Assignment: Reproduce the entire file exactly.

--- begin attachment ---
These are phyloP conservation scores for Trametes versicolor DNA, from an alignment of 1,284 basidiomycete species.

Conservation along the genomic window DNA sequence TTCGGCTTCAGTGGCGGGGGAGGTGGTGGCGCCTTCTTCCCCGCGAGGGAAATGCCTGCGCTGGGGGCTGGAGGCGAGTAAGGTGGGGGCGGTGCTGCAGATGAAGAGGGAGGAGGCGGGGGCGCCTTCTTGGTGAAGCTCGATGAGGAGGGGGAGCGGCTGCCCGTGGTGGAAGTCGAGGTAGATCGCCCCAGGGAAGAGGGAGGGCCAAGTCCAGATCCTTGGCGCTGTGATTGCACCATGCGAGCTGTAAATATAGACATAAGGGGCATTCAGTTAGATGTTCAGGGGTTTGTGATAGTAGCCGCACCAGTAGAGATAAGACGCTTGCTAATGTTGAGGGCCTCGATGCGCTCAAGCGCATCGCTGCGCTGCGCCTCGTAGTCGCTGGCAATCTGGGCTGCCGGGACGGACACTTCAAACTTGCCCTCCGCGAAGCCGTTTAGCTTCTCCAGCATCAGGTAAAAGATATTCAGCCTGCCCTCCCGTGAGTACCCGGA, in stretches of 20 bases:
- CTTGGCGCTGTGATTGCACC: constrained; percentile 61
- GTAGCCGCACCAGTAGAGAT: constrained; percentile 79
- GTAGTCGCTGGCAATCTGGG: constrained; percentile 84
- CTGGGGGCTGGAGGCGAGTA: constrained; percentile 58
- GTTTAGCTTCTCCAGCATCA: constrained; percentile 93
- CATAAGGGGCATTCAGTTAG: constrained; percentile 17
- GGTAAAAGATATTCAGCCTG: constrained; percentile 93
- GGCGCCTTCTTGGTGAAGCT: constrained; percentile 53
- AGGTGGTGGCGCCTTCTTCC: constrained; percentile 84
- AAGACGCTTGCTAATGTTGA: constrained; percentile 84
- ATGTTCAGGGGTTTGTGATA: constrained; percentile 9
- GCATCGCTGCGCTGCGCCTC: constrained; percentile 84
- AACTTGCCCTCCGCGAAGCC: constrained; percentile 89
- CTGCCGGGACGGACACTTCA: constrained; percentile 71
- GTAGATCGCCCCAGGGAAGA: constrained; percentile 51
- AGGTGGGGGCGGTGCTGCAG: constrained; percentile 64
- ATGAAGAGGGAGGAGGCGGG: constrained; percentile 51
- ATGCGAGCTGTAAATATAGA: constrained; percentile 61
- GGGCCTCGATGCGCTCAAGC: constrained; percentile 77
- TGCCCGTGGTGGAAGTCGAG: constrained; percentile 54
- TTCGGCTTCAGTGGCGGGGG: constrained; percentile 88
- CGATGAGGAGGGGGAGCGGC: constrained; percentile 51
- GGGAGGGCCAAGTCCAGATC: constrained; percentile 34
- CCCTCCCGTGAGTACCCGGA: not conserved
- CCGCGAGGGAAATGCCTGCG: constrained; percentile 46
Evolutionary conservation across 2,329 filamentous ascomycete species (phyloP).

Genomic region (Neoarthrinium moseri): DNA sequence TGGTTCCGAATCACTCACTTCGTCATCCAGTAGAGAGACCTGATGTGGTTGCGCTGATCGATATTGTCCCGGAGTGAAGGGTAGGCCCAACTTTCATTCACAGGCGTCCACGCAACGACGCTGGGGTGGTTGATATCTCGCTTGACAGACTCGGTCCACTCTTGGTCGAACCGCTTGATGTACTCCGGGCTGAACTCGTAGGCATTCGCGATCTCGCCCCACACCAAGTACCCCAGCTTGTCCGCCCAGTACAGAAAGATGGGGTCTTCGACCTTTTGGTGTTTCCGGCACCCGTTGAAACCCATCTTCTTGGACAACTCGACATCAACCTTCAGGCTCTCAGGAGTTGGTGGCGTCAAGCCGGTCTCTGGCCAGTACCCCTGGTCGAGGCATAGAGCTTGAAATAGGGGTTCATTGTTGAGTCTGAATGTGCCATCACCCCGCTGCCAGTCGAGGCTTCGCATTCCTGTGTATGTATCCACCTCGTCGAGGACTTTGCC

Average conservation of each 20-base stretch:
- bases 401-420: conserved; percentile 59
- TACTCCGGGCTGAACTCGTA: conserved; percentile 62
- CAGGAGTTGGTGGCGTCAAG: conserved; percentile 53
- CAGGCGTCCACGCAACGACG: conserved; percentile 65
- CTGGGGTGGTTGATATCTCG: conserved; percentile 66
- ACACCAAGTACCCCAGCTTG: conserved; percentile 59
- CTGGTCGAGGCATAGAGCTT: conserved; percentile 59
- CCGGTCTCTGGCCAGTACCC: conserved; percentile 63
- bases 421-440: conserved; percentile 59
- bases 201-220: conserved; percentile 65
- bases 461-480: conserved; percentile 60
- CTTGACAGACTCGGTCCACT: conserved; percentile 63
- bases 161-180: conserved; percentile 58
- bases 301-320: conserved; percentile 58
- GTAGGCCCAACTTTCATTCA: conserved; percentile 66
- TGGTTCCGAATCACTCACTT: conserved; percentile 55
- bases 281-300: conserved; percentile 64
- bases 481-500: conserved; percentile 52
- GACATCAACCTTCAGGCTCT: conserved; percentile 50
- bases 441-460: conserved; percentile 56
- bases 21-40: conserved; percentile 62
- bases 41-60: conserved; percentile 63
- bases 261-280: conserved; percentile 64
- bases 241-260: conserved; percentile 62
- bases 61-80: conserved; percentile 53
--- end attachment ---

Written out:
These are phyloP conservation scores for Trametes versicolor DNA, from an alignment of 1,284 basidiomycete species.

Conservation along the genomic window DNA sequence TTCGGCTTCAGTGGCGGGGGAGGTGGTGGCGCCTTCTTCCCCGCGAGGGAAATGCCTGCGCTGGGGGCTGGAGGCGAGTAAGGTGGGGGCGGTGCTGCAGATGAAGAGGGAGGAGGCGGGGGCGCCTTCTTGGTGAAGCTCGATGAGGAGGGGGAGCGGCTGCCCGTGGTGGAAGTCGAGGTAGATCGCCCCAGGGAAGAGGGAGGGCCAAGTCCAGATCCTTGGCGCTGTGATTGCACCATGCGAGCTGTAAATATAGACATAAGGGGCATTCAGTTAGATGTTCAGGGGTTTGTGATAGTAGCCGCACCAGTAGAGATAAGACGCTTGCTAATGTTGAGGGCCTCGATGCGCTCAAGCGCATCGCTGCGCTGCGCCTCGTAGTCGCTGGCAATCTGGGCTGCCGGGACGGACACTTCAAACTTGCCCTCCGCGAAGCCGTTTAGCTTCTCCAGCATCAGGTAAAAGATATTCAGCCTGCCCTCCCGTGAGTACCCGGA, in stretches of 20 bases:
- CTTGGCGCTGTGATTGCACC: constrained; percentile 61
- GTAGCCGCACCAGTAGAGAT: constrained; percentile 79
- GTAGTCGCTGGCAATCTGGG: constrained; percentile 84
- CTGGGGGCTGGAGGCGAGTA: constrained; percentile 58
- GTTTAGCTTCTCCAGCATCA: constrained; percentile 93
- CATAAGGGGCATTCAGTTAG: constrained; percentile 17
- GGTAAAAGATATTCAGCCTG: constrained; percentile 93
- GGCGCCTTCTTGGTGAAGCT: constrained; percentile 53
- AGGTGGTGGCGCCTTCTTCC: constrained; percentile 84
- AAGACGCTTGCTAATGTTGA: constrained; percentile 84
- ATGTTCAGGGGTTTGTGATA: constrained; percentile 9
- GCATCGCTGCGCTGCGCCTC: constrained; percentile 84
- AACTTGCCCTCCGCGAAGCC: constrained; percentile 89
- CTGCCGGGACGGACACTTCA: constrained; percentile 71
- GTAGATCGCCCCAGGGAAGA: constrained; percentile 51
- AGGTGGGGGCGGTGCTGCAG: constrained; percentile 64
- ATGAAGAGGGAGGAGGCGGG: constrained; percentile 51
- ATGCGAGCTGTAAATATAGA: constrained; percentile 61
- GGGCCTCGATGCGCTCAAGC: constrained; percentile 77
- TGCCCGTGGTGGAAGTCGAG: constrained; percentile 54
- TTCGGCTTCAGTGGCGGGGG: constrained; percentile 88
- CGATGAGGAGGGGGAGCGGC: constrained; percentile 51
- GGGAGGGCCAAGTCCAGATC: constrained; percentile 34
- CCCTCCCGTGAGTACCCGGA: not conserved
- CCGCGAGGGAAATGCCTGCG: constrained; percentile 46
Evolutionary conservation across 2,329 filamentous ascomycete species (phyloP).

Genomic region (Neoarthrinium moseri): DNA sequence TGGTTCCGAATCACTCACTTCGTCATCCAGTAGAGAGACCTGATGTGGTTGCGCTGATCGATATTGTCCCGGAGTGAAGGGTAGGCCCAACTTTCATTCACAGGCGTCCACGCAACGACGCTGGGGTGGTTGATATCTCGCTTGACAGACTCGGTCCACTCTTGGTCGAACCGCTTGATGTACTCCGGGCTGAACTCGTAGGCATTCGCGATCTCGCCCCACACCAAGTACCCCAGCTTGTCCGCCCAGTACAGAAAGATGGGGTCTTCGACCTTTTGGTGTTTCCGGCACCCGTTGAAACCCATCTTCTTGGACAACTCGACATCAACCTTCAGGCTCTCAGGAGTTGGTGGCGTCAAGCCGGTCTCTGGCCAGTACCCCTGGTCGAGGCATAGAGCTTGAAATAGGGGTTCATTGTTGAGTCTGAATGTGCCATCACCCCGCTGCCAGTCGAGGCTTCGCATTCCTGTGTATGTATCCACCTCGTCGAGGACTTTGCC

Average conservation of each 20-base stretch:
- bases 401-420: conserved; percentile 59
- TACTCCGGGCTGAACTCGTA: conserved; percentile 62
- CAGGAGTTGGTGGCGTCAAG: conserved; percentile 53
- CAGGCGTCCACGCAACGACG: conserved; percentile 65
- CTGGGGTGGTTGATATCTCG: conserved; percentile 66
- ACACCAAGTACCCCAGCTTG: conserved; percentile 59
- CTGGTCGAGGCATAGAGCTT: conserved; percentile 59
- CCGGTCTCTGGCCAGTACCC: conserved; percentile 63
- bases 421-440: conserved; percentile 59
- bases 201-220: conserved; percentile 65
- bases 461-480: conserved; percentile 60
- CTTGACAGACTCGGTCCACT: conserved; percentile 63
- bases 161-180: conserved; percentile 58
- bases 301-320: conserved; percentile 58
- GTAGGCCCAACTTTCATTCA: conserved; percentile 66
- TGGTTCCGAATCACTCACTT: conserved; percentile 55
- bases 281-300: conserved; percentile 64
- bases 481-500: conserved; percentile 52
- GACATCAACCTTCAGGCTCT: conserved; percentile 50
- bases 441-460: conserved; percentile 56
- bases 21-40: conserved; percentile 62
- bases 41-60: conserved; percentile 63
- bases 261-280: conserved; percentile 64
- bases 241-260: conserved; percentile 62
- bases 61-80: conserved; percentile 53